She was not unlike many others.
In fact, her challenges were the most common I have seen in more than 18 years. Debbie was an accomplished worker. She was smart and motivated and after five years in her position, she got the nod to head the department.
“I loved the recognition. It was what I had been working so hard to get. Finally, I was a manager,” she said.
“So, why the long face?” I asked.
“I’ve learned that leading people is much harder than I had ever imagined.”
The transition from individual contributor to leader means giving up what made you successful while doing things you’re not yet good at.
It’s like the frequent flier: She knows the ticketing process, where to put her luggage in the overhead compartment, how to buckle up. She’s good at being a passenger. But imagine someone from the airline approaching her and saying, “You’ve been such a good passenger, how about flying the plane?”
Welcome to leadership.
“So what do I do?”
- Learn what is.
- Define what can be.
- Coach others to get there.
What does your boss expect from you? How is your success being measured? What behaviors are you expected to model? Ask your team, peers, customers a lot of questions. How do they do their jobs, what do they expect, what does success look like? What is working well, what isn’t? Then listen. And learn.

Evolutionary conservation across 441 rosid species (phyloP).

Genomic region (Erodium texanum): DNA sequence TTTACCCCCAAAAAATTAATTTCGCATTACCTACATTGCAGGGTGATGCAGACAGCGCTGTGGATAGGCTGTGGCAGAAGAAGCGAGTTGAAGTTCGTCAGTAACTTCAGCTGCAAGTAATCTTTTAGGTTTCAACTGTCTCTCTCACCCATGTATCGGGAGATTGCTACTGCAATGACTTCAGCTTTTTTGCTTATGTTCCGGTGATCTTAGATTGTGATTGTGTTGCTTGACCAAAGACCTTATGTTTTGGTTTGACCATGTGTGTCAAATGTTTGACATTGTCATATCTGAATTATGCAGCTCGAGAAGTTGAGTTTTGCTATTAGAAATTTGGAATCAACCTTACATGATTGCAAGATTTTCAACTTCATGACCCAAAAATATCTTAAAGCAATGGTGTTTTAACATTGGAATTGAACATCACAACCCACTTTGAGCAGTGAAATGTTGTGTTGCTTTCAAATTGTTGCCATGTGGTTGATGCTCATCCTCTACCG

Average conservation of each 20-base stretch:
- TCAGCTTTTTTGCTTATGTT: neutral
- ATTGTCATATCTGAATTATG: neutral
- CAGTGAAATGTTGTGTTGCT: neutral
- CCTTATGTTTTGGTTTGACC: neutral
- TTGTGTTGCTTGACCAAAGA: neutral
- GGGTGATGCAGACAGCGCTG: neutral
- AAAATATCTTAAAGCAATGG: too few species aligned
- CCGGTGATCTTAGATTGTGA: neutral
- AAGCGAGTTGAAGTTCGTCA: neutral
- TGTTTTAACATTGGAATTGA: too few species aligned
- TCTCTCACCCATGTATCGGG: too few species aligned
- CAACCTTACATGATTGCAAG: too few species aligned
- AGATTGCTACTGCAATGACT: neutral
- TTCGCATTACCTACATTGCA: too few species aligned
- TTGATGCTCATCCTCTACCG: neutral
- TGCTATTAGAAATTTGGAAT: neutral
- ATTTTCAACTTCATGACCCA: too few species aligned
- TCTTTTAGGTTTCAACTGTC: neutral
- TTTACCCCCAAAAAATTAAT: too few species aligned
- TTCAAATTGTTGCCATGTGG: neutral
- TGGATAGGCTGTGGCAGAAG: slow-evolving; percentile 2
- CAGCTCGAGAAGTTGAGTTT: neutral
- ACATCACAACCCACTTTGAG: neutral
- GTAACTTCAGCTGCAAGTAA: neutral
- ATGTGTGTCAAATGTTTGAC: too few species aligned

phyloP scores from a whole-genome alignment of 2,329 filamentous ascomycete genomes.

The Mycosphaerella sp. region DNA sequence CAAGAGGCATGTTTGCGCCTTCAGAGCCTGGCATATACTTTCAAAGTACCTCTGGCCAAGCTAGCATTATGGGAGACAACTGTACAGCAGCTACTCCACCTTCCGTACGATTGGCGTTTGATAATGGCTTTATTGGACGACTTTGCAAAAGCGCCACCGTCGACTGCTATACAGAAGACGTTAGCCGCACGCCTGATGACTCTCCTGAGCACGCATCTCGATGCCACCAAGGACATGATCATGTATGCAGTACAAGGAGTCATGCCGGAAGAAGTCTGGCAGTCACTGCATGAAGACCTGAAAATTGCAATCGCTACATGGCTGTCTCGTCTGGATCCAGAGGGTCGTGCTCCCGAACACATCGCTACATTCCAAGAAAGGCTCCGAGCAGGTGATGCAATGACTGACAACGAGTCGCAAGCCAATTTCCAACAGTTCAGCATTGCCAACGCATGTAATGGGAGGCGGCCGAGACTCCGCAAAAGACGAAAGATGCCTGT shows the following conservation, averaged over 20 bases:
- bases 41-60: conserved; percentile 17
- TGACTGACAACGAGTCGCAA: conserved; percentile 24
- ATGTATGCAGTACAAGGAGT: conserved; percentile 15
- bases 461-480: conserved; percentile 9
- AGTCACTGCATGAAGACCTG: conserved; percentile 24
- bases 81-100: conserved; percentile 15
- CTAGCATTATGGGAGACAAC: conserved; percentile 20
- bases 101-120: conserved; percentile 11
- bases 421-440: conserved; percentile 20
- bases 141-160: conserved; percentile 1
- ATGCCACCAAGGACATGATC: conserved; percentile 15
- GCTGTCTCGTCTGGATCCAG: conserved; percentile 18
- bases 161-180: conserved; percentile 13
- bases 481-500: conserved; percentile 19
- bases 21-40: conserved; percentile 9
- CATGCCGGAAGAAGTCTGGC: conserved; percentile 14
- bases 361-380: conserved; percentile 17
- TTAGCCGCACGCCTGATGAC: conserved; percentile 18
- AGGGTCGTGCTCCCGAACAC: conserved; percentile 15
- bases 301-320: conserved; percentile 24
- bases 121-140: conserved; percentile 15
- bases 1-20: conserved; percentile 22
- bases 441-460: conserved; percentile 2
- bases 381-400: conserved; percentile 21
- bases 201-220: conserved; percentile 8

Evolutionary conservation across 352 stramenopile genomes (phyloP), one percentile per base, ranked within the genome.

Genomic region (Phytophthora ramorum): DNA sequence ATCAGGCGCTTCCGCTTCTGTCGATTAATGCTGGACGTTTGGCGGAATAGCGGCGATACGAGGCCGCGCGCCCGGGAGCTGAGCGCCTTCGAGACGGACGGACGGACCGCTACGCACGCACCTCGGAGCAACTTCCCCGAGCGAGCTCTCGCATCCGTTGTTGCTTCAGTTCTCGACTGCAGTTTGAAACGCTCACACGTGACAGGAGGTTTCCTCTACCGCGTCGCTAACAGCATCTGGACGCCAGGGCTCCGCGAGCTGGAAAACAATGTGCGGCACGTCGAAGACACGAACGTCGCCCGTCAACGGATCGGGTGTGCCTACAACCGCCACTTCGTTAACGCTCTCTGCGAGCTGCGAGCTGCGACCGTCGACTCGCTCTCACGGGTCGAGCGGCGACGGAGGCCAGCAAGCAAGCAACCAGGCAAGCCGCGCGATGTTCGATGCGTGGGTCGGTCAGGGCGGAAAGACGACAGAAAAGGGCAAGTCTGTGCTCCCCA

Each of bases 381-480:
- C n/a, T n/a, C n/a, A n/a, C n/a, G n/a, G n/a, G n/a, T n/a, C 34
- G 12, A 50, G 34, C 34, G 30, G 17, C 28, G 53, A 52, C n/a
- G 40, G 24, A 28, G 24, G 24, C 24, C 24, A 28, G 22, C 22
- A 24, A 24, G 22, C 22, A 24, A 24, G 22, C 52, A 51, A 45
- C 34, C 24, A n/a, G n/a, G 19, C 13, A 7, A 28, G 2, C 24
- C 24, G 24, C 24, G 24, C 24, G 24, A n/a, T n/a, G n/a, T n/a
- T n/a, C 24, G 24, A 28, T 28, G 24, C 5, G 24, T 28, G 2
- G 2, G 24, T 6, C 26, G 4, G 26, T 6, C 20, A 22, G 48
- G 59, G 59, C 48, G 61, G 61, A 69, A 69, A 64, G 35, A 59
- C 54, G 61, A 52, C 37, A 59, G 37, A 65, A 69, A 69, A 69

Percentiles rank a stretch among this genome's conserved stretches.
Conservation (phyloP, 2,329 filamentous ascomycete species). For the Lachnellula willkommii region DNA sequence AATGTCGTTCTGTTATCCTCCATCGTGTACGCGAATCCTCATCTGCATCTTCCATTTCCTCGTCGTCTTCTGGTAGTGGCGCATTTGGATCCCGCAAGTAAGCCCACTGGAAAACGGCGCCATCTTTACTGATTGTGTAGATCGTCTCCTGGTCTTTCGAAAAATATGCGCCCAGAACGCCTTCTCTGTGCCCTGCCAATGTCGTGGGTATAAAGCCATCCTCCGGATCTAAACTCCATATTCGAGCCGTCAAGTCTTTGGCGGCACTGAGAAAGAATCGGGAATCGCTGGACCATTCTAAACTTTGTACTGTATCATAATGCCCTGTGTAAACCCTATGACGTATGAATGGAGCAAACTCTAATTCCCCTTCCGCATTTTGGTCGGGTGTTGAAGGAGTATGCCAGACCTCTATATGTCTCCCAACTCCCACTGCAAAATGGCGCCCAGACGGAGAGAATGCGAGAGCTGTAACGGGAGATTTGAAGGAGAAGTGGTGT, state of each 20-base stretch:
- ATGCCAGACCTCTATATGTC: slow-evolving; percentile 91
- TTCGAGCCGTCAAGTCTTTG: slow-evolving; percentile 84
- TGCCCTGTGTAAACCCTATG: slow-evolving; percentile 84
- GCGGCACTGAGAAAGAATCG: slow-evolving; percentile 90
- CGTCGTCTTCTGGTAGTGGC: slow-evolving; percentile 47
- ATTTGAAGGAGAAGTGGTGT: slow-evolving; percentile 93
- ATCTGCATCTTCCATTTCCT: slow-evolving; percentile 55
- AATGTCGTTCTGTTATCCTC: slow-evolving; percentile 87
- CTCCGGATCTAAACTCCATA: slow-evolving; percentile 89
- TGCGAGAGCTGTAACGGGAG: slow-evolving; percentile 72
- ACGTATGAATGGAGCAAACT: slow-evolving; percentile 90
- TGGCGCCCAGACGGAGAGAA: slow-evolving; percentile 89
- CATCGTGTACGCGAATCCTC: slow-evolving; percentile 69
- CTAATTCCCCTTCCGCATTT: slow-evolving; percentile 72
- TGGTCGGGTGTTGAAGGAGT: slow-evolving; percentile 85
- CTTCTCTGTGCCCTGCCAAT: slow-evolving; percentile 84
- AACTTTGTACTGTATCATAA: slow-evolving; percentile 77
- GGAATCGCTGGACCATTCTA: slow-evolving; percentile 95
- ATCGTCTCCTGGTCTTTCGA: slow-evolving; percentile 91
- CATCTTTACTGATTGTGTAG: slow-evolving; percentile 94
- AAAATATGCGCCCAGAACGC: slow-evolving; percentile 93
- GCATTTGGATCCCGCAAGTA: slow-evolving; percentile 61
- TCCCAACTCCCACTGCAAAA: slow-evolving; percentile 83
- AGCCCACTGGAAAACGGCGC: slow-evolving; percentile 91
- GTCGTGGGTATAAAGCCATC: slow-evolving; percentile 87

Many times a new leader feels pressure to come in and make changes quickly. Like a first date, team members are sizing you up, trying to determine what kind of a leader you will be. If you blast in, make a bunch of changes, they might go along but they won’t be engaged. If you listen, take time to truly understand and involve your employees in your decisions they’ll respect you and support your direction.
With help from your team, develop a plan and measurable goals and timelines. Part of your job is to define a meaningful mission. Your goals might be handed down from corporate or your boss. But, it’s still important to personalize those goals by infusing your vision. Next, define a strategy about how to achieve it.
Before, you were a doer. Now, you’re a listener, asker, teacher, and coach. It’s faster to correct your employees. But when you do, you encourage dependence and discourage creativity. Frequent, fair and informal coaching fosters better problem-solving and innovation.